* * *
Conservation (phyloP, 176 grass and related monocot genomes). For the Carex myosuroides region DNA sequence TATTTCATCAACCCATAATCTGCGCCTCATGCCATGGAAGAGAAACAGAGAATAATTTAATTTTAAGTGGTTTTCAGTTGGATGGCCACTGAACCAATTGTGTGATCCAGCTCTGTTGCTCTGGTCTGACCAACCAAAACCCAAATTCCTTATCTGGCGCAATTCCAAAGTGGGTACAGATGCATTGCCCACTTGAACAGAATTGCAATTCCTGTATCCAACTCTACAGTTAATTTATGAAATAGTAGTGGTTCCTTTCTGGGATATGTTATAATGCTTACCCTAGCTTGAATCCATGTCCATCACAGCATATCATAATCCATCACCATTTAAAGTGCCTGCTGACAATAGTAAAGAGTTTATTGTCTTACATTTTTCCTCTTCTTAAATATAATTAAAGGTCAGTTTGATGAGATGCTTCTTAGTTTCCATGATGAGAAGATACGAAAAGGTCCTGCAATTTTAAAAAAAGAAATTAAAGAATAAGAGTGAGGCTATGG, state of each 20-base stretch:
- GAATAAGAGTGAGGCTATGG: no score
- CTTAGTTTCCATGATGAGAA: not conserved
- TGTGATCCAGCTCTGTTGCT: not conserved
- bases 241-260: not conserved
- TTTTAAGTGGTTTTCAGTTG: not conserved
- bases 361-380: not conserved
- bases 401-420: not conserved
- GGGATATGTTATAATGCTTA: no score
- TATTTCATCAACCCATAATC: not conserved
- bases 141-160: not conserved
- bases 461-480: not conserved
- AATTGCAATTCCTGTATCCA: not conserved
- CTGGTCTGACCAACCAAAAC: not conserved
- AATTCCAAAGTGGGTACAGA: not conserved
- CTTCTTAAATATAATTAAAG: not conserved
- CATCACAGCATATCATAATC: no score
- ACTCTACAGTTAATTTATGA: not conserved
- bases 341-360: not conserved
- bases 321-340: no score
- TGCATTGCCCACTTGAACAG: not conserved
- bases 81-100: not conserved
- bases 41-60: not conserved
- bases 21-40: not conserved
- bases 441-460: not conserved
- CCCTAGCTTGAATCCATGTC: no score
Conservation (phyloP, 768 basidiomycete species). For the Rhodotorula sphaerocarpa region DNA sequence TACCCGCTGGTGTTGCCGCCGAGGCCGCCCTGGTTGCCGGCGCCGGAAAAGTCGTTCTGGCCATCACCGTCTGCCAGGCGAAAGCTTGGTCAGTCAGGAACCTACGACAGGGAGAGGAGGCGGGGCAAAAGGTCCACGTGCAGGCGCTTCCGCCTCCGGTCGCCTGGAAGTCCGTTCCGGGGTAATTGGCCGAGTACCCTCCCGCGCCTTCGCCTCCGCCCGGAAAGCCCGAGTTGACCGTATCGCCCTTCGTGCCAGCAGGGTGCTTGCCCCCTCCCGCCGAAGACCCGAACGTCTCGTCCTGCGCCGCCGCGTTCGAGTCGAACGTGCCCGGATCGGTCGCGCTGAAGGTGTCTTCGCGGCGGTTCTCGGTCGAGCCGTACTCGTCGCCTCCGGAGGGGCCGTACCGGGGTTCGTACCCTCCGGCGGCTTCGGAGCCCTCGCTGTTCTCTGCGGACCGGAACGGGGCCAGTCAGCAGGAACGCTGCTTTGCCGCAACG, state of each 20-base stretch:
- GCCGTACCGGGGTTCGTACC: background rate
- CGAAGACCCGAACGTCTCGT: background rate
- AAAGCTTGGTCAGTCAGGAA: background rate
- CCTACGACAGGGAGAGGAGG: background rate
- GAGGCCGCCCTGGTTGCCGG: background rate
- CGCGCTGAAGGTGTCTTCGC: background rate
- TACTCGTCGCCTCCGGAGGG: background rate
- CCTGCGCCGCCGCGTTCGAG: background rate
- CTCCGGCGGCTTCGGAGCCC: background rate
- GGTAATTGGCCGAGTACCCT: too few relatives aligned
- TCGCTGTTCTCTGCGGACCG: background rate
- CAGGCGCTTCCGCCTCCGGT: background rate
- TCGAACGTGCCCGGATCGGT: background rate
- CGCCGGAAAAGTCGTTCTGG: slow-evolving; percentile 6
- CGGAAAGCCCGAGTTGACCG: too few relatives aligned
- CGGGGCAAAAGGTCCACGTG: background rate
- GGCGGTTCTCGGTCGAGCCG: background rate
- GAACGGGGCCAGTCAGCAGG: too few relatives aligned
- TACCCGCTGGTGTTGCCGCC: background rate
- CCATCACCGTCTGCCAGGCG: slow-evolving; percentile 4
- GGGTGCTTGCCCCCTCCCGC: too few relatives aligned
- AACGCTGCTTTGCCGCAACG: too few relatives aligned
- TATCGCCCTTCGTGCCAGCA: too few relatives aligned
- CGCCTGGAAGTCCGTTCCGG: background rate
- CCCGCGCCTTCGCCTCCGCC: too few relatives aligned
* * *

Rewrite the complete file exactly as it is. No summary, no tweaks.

Conservation (phyloP, 176 grass and related monocot genomes). For the Carex myosuroides region DNA sequence TATTTCATCAACCCATAATCTGCGCCTCATGCCATGGAAGAGAAACAGAGAATAATTTAATTTTAAGTGGTTTTCAGTTGGATGGCCACTGAACCAATTGTGTGATCCAGCTCTGTTGCTCTGGTCTGACCAACCAAAACCCAAATTCCTTATCTGGCGCAATTCCAAAGTGGGTACAGATGCATTGCCCACTTGAACAGAATTGCAATTCCTGTATCCAACTCTACAGTTAATTTATGAAATAGTAGTGGTTCCTTTCTGGGATATGTTATAATGCTTACCCTAGCTTGAATCCATGTCCATCACAGCATATCATAATCCATCACCATTTAAAGTGCCTGCTGACAATAGTAAAGAGTTTATTGTCTTACATTTTTCCTCTTCTTAAATATAATTAAAGGTCAGTTTGATGAGATGCTTCTTAGTTTCCATGATGAGAAGATACGAAAAGGTCCTGCAATTTTAAAAAAAGAAATTAAAGAATAAGAGTGAGGCTATGG, state of each 20-base stretch:
- GAATAAGAGTGAGGCTATGG: no score
- CTTAGTTTCCATGATGAGAA: not conserved
- TGTGATCCAGCTCTGTTGCT: not conserved
- bases 241-260: not conserved
- TTTTAAGTGGTTTTCAGTTG: not conserved
- bases 361-380: not conserved
- bases 401-420: not conserved
- GGGATATGTTATAATGCTTA: no score
- TATTTCATCAACCCATAATC: not conserved
- bases 141-160: not conserved
- bases 461-480: not conserved
- AATTGCAATTCCTGTATCCA: not conserved
- CTGGTCTGACCAACCAAAAC: not conserved
- AATTCCAAAGTGGGTACAGA: not conserved
- CTTCTTAAATATAATTAAAG: not conserved
- CATCACAGCATATCATAATC: no score
- ACTCTACAGTTAATTTATGA: not conserved
- bases 341-360: not conserved
- bases 321-340: no score
- TGCATTGCCCACTTGAACAG: not conserved
- bases 81-100: not conserved
- bases 41-60: not conserved
- bases 21-40: not conserved
- bases 441-460: not conserved
- CCCTAGCTTGAATCCATGTC: no score
Conservation (phyloP, 768 basidiomycete species). For the Rhodotorula sphaerocarpa region DNA sequence TACCCGCTGGTGTTGCCGCCGAGGCCGCCCTGGTTGCCGGCGCCGGAAAAGTCGTTCTGGCCATCACCGTCTGCCAGGCGAAAGCTTGGTCAGTCAGGAACCTACGACAGGGAGAGGAGGCGGGGCAAAAGGTCCACGTGCAGGCGCTTCCGCCTCCGGTCGCCTGGAAGTCCGTTCCGGGGTAATTGGCCGAGTACCCTCCCGCGCCTTCGCCTCCGCCCGGAAAGCCCGAGTTGACCGTATCGCCCTTCGTGCCAGCAGGGTGCTTGCCCCCTCCCGCCGAAGACCCGAACGTCTCGTCCTGCGCCGCCGCGTTCGAGTCGAACGTGCCCGGATCGGTCGCGCTGAAGGTGTCTTCGCGGCGGTTCTCGGTCGAGCCGTACTCGTCGCCTCCGGAGGGGCCGTACCGGGGTTCGTACCCTCCGGCGGCTTCGGAGCCCTCGCTGTTCTCTGCGGACCGGAACGGGGCCAGTCAGCAGGAACGCTGCTTTGCCGCAACG, state of each 20-base stretch:
- GCCGTACCGGGGTTCGTACC: background rate
- CGAAGACCCGAACGTCTCGT: background rate
- AAAGCTTGGTCAGTCAGGAA: background rate
- CCTACGACAGGGAGAGGAGG: background rate
- GAGGCCGCCCTGGTTGCCGG: background rate
- CGCGCTGAAGGTGTCTTCGC: background rate
- TACTCGTCGCCTCCGGAGGG: background rate
- CCTGCGCCGCCGCGTTCGAG: background rate
- CTCCGGCGGCTTCGGAGCCC: background rate
- GGTAATTGGCCGAGTACCCT: too few relatives aligned
- TCGCTGTTCTCTGCGGACCG: background rate
- CAGGCGCTTCCGCCTCCGGT: background rate
- TCGAACGTGCCCGGATCGGT: background rate
- CGCCGGAAAAGTCGTTCTGG: slow-evolving; percentile 6
- CGGAAAGCCCGAGTTGACCG: too few relatives aligned
- CGGGGCAAAAGGTCCACGTG: background rate
- GGCGGTTCTCGGTCGAGCCG: background rate
- GAACGGGGCCAGTCAGCAGG: too few relatives aligned
- TACCCGCTGGTGTTGCCGCC: background rate
- CCATCACCGTCTGCCAGGCG: slow-evolving; percentile 4
- GGGTGCTTGCCCCCTCCCGC: too few relatives aligned
- AACGCTGCTTTGCCGCAACG: too few relatives aligned
- TATCGCCCTTCGTGCCAGCA: too few relatives aligned
- CGCCTGGAAGTCCGTTCCGG: background rate
- CCCGCGCCTTCGCCTCCGCC: too few relatives aligned